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CSBG Archive

A Year of Cool Comics – Day 149

Here is the latest in our year-long look at one cool comic (whether it be a self-contained work, an ongoing comic or a run on a long-running title that featured multiple creative teams on it over the years) a day (in no particular order whatsoever)! Here‘s the archive of the moments posted so far!

Today we take a look at an acclaimed “done in one” issue of the Avengers, spotlighting their butler, Jarvis, by Bob Harras, Bob Hall and Kyle Baker!

Enjoy!

Avengers #280 followed the events of “Under Siege,” where the Masters of Evil took over Avengers Mansion and then brutalized Jarvis in front of Captain America in an attempt to get a rise out of Cap.

Now that Jarvis is recovering, he has to debate whether he even WANTS to stick around…

Harras has a very nice bit between Jarvis and the Wasp, as we peel back the facade Wasp had about herself back then (well, that’s the ret-con version of “Stan Lee just didn’t give her much thought back then”)…

Seeing Jarvis think back to “Cap’s Kooky Quartet” was very cool….

Plus you can feel the pain from the time when Jarvis himself was viewed as a traitor!!

Finally, after examining a few more rough spots in Avengers history (as well as some good ones), Jarvis finally makes his decision…

Very strong one-shot issue. Harras showed the character work that would later be a major part of his own Avengers run five years later and Kyle Baker showed even here, just working on finishes, that he was a great and unique talent (Bob Halls’ breakdowns were fine, as well).

Avengers fans have long seen this issue as sort of a “hidden secret” among Avengers fans, but now you folks know about it, too!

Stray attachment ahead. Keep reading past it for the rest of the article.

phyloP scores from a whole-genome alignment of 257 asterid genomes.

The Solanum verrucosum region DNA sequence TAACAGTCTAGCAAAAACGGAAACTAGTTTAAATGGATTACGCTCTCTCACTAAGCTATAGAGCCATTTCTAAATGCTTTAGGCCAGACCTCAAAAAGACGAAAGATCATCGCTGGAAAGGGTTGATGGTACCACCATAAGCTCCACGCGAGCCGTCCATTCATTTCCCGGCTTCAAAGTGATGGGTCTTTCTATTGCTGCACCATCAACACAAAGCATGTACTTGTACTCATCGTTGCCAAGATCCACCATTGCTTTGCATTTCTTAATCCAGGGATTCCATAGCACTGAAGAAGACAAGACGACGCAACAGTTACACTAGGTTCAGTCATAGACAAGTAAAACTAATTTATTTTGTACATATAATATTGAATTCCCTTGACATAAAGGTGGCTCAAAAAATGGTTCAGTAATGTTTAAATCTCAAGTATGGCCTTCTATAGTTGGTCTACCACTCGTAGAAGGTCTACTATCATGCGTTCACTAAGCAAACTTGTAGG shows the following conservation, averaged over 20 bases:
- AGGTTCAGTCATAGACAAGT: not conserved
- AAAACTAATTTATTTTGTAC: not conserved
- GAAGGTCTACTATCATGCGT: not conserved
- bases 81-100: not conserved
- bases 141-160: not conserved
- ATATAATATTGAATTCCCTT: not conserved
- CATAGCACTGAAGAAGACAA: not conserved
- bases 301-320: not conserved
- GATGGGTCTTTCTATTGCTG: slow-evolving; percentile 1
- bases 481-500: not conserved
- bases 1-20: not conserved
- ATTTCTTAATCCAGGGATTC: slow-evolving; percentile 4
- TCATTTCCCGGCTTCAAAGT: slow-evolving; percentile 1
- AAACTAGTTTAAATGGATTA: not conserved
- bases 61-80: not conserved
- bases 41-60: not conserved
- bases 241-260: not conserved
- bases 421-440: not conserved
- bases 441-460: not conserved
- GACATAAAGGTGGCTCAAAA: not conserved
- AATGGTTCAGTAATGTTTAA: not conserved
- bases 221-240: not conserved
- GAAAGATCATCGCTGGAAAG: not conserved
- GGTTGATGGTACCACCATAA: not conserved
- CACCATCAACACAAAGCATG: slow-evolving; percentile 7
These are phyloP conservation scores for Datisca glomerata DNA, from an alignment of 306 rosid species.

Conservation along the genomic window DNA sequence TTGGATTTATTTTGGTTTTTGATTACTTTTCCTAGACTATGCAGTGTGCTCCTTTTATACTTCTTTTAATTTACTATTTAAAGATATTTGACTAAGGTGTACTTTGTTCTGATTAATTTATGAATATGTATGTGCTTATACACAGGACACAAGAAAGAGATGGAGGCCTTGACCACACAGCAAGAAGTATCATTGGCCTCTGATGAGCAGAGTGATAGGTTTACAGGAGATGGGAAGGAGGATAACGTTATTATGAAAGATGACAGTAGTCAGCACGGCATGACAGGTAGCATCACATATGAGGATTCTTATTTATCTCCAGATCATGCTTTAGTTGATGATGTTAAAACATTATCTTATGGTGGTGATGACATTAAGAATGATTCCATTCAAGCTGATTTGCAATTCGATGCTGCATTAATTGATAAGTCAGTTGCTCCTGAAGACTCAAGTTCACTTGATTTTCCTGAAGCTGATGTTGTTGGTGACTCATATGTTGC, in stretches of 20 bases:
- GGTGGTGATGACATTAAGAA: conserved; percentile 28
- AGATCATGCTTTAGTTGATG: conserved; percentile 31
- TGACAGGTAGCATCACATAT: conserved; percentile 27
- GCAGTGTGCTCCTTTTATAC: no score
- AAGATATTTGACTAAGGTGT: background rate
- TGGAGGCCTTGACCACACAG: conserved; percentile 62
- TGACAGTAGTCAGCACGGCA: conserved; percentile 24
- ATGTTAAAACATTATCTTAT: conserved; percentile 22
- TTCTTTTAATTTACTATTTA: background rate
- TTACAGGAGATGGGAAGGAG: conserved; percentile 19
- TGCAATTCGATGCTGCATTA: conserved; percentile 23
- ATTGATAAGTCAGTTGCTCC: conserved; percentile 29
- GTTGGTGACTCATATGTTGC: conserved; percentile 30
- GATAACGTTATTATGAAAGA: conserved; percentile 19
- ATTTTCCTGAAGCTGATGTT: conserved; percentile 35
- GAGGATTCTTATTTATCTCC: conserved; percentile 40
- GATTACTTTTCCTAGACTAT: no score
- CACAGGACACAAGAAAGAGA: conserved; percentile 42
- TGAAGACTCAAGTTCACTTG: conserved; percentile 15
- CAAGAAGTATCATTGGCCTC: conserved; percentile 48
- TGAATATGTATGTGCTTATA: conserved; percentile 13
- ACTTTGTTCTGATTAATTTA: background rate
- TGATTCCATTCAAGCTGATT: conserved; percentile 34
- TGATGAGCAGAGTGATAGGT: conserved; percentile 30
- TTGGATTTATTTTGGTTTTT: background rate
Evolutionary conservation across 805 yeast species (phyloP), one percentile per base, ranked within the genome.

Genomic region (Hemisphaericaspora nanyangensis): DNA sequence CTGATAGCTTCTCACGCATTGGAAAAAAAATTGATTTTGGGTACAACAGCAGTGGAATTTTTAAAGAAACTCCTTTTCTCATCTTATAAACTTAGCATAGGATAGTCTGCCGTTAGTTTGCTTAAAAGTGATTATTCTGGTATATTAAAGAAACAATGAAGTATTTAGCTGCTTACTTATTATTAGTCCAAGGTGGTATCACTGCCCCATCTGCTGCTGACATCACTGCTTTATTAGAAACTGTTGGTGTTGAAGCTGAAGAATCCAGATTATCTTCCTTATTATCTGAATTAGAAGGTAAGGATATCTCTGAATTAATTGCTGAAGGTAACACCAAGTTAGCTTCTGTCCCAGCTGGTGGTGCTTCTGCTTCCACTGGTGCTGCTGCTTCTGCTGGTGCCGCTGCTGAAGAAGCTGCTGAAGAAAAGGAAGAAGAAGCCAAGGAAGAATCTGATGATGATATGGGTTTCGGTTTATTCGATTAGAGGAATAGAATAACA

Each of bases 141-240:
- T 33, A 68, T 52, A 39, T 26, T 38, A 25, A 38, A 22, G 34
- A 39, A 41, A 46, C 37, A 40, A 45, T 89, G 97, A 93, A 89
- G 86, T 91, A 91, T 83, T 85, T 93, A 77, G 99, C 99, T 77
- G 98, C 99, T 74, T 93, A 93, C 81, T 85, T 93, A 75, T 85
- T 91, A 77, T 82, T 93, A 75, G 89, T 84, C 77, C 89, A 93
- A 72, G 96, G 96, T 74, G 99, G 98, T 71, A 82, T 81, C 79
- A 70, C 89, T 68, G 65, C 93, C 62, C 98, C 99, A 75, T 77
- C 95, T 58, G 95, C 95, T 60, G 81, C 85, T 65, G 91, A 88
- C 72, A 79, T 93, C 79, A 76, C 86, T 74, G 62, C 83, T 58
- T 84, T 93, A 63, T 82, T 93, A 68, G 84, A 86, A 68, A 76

17 Comments

Gosh, you just can’t keep a good Butler down.

A great choice, Brian. As you observed, this truly is a hidden gem, a very moving riff on the old “They also serve who only stand and wait” (Milton, Sonnet XIX–no one ever seems to cite poor Milton when they quote this).

This is a great story.

Once again we’re reminded here of how much Bucky’s death affected Steve. He used to question himself so much, always worrying that a decision he made might result in the death of somebody else. Captain America may appear incredibly self-assured at first glance, but those doubts were always bubbling beneath the surface, and that resulted in him always thinking through his plans, even when he had to improvise on the spot. (Unlike Iron Man, say, who tends to more impulsive and thinks less of consequences until it’s too late, and who then tends to overreact as he tries to deal with his mistakes.) Bucky was Cap’s Gwen, and his death was a major factor in making Steve the leader he is now.
I still can’t understand why anyone would want to undo such a crucial part of his history.

But yeah, I know. This is a story about Jarvis. Sorry about going off subject.

So why would the producers think it’s a good idea to replace a great character like this with a silly computer programme?

I still can’t understand why anyone would want to undo such a crucial part of his history.